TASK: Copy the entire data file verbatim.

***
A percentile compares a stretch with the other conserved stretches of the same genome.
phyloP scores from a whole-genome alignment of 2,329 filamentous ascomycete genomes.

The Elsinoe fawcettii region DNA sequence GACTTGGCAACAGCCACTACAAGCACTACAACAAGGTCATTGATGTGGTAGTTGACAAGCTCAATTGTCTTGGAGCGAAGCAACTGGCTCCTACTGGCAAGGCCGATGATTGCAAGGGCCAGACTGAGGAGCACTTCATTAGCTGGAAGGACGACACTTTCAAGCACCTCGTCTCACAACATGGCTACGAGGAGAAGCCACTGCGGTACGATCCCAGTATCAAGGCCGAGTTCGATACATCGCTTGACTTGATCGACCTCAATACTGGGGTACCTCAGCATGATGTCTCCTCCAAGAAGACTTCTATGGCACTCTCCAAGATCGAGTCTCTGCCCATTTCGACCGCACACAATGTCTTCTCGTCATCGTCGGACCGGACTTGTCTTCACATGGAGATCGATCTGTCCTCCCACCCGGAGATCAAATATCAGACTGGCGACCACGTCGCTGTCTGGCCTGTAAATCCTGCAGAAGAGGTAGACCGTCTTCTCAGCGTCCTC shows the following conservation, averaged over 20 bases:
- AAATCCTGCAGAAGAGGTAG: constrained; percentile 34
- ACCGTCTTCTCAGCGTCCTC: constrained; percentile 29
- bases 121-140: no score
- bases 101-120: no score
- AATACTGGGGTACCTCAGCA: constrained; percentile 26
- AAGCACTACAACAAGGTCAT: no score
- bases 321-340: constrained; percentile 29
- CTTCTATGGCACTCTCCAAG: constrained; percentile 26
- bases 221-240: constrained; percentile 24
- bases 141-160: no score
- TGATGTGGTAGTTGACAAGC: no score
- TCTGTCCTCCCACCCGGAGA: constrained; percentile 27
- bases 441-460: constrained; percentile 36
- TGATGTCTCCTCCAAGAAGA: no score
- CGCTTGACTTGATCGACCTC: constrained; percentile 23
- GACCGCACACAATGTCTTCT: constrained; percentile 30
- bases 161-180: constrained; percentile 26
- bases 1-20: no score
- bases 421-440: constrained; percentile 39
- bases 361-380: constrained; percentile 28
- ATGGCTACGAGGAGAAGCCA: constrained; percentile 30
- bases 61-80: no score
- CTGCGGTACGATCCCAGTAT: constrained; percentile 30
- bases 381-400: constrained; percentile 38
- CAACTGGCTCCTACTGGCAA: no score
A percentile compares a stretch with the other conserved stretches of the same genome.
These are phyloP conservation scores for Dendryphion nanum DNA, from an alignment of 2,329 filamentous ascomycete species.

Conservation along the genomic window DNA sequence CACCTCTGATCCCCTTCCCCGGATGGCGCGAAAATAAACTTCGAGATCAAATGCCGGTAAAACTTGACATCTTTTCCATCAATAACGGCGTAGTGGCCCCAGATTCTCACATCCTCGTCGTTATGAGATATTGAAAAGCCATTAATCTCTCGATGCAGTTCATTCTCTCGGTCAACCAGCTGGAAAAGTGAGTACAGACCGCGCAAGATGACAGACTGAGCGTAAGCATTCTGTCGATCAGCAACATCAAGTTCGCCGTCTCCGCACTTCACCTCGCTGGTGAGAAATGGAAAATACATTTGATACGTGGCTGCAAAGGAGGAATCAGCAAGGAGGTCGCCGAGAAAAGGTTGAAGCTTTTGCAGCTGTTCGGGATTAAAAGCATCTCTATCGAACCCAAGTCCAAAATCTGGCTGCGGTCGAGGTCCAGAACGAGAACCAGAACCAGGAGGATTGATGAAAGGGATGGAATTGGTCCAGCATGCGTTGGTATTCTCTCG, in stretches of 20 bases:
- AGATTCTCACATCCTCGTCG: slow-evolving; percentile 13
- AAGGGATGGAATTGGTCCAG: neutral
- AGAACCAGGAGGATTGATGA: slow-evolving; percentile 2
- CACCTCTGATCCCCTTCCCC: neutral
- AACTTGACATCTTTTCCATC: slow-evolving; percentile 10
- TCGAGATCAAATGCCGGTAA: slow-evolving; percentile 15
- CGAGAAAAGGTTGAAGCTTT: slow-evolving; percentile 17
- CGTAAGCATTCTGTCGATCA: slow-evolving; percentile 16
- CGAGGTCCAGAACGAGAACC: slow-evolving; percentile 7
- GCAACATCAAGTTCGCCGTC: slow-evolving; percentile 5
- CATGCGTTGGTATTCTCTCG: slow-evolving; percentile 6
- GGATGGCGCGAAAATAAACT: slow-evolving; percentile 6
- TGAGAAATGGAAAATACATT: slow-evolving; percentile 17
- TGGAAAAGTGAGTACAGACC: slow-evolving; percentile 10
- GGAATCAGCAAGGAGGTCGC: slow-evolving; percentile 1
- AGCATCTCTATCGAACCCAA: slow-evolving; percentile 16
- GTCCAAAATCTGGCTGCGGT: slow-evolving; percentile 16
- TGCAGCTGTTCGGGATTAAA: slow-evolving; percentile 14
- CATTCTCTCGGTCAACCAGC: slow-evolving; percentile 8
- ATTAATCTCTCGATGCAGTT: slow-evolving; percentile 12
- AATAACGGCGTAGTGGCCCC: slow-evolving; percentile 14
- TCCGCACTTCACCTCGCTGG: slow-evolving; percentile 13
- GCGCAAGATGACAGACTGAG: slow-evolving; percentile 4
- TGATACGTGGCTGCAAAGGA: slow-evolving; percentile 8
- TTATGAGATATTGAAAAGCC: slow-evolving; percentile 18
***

A percentile compares a stretch with the other conserved stretches of the same genome.
phyloP scores from a whole-genome alignment of 2,329 filamentous ascomycete genomes.

The Elsinoe fawcettii region DNA sequence GACTTGGCAACAGCCACTACAAGCACTACAACAAGGTCATTGATGTGGTAGTTGACAAGCTCAATTGTCTTGGAGCGAAGCAACTGGCTCCTACTGGCAAGGCCGATGATTGCAAGGGCCAGACTGAGGAGCACTTCATTAGCTGGAAGGACGACACTTTCAAGCACCTCGTCTCACAACATGGCTACGAGGAGAAGCCACTGCGGTACGATCCCAGTATCAAGGCCGAGTTCGATACATCGCTTGACTTGATCGACCTCAATACTGGGGTACCTCAGCATGATGTCTCCTCCAAGAAGACTTCTATGGCACTCTCCAAGATCGAGTCTCTGCCCATTTCGACCGCACACAATGTCTTCTCGTCATCGTCGGACCGGACTTGTCTTCACATGGAGATCGATCTGTCCTCCCACCCGGAGATCAAATATCAGACTGGCGACCACGTCGCTGTCTGGCCTGTAAATCCTGCAGAAGAGGTAGACCGTCTTCTCAGCGTCCTC shows the following conservation, averaged over 20 bases:
- AAATCCTGCAGAAGAGGTAG: constrained; percentile 34
- ACCGTCTTCTCAGCGTCCTC: constrained; percentile 29
- bases 121-140: no score
- bases 101-120: no score
- AATACTGGGGTACCTCAGCA: constrained; percentile 26
- AAGCACTACAACAAGGTCAT: no score
- bases 321-340: constrained; percentile 29
- CTTCTATGGCACTCTCCAAG: constrained; percentile 26
- bases 221-240: constrained; percentile 24
- bases 141-160: no score
- TGATGTGGTAGTTGACAAGC: no score
- TCTGTCCTCCCACCCGGAGA: constrained; percentile 27
- bases 441-460: constrained; percentile 36
- TGATGTCTCCTCCAAGAAGA: no score
- CGCTTGACTTGATCGACCTC: constrained; percentile 23
- GACCGCACACAATGTCTTCT: constrained; percentile 30
- bases 161-180: constrained; percentile 26
- bases 1-20: no score
- bases 421-440: constrained; percentile 39
- bases 361-380: constrained; percentile 28
- ATGGCTACGAGGAGAAGCCA: constrained; percentile 30
- bases 61-80: no score
- CTGCGGTACGATCCCAGTAT: constrained; percentile 30
- bases 381-400: constrained; percentile 38
- CAACTGGCTCCTACTGGCAA: no score
A percentile compares a stretch with the other conserved stretches of the same genome.
These are phyloP conservation scores for Dendryphion nanum DNA, from an alignment of 2,329 filamentous ascomycete species.

Conservation along the genomic window DNA sequence CACCTCTGATCCCCTTCCCCGGATGGCGCGAAAATAAACTTCGAGATCAAATGCCGGTAAAACTTGACATCTTTTCCATCAATAACGGCGTAGTGGCCCCAGATTCTCACATCCTCGTCGTTATGAGATATTGAAAAGCCATTAATCTCTCGATGCAGTTCATTCTCTCGGTCAACCAGCTGGAAAAGTGAGTACAGACCGCGCAAGATGACAGACTGAGCGTAAGCATTCTGTCGATCAGCAACATCAAGTTCGCCGTCTCCGCACTTCACCTCGCTGGTGAGAAATGGAAAATACATTTGATACGTGGCTGCAAAGGAGGAATCAGCAAGGAGGTCGCCGAGAAAAGGTTGAAGCTTTTGCAGCTGTTCGGGATTAAAAGCATCTCTATCGAACCCAAGTCCAAAATCTGGCTGCGGTCGAGGTCCAGAACGAGAACCAGAACCAGGAGGATTGATGAAAGGGATGGAATTGGTCCAGCATGCGTTGGTATTCTCTCG, in stretches of 20 bases:
- AGATTCTCACATCCTCGTCG: slow-evolving; percentile 13
- AAGGGATGGAATTGGTCCAG: neutral
- AGAACCAGGAGGATTGATGA: slow-evolving; percentile 2
- CACCTCTGATCCCCTTCCCC: neutral
- AACTTGACATCTTTTCCATC: slow-evolving; percentile 10
- TCGAGATCAAATGCCGGTAA: slow-evolving; percentile 15
- CGAGAAAAGGTTGAAGCTTT: slow-evolving; percentile 17
- CGTAAGCATTCTGTCGATCA: slow-evolving; percentile 16
- CGAGGTCCAGAACGAGAACC: slow-evolving; percentile 7
- GCAACATCAAGTTCGCCGTC: slow-evolving; percentile 5
- CATGCGTTGGTATTCTCTCG: slow-evolving; percentile 6
- GGATGGCGCGAAAATAAACT: slow-evolving; percentile 6
- TGAGAAATGGAAAATACATT: slow-evolving; percentile 17
- TGGAAAAGTGAGTACAGACC: slow-evolving; percentile 10
- GGAATCAGCAAGGAGGTCGC: slow-evolving; percentile 1
- AGCATCTCTATCGAACCCAA: slow-evolving; percentile 16
- GTCCAAAATCTGGCTGCGGT: slow-evolving; percentile 16
- TGCAGCTGTTCGGGATTAAA: slow-evolving; percentile 14
- CATTCTCTCGGTCAACCAGC: slow-evolving; percentile 8
- ATTAATCTCTCGATGCAGTT: slow-evolving; percentile 12
- AATAACGGCGTAGTGGCCCC: slow-evolving; percentile 14
- TCCGCACTTCACCTCGCTGG: slow-evolving; percentile 13
- GCGCAAGATGACAGACTGAG: slow-evolving; percentile 4
- TGATACGTGGCTGCAAAGGA: slow-evolving; percentile 8
- TTATGAGATATTGAAAAGCC: slow-evolving; percentile 18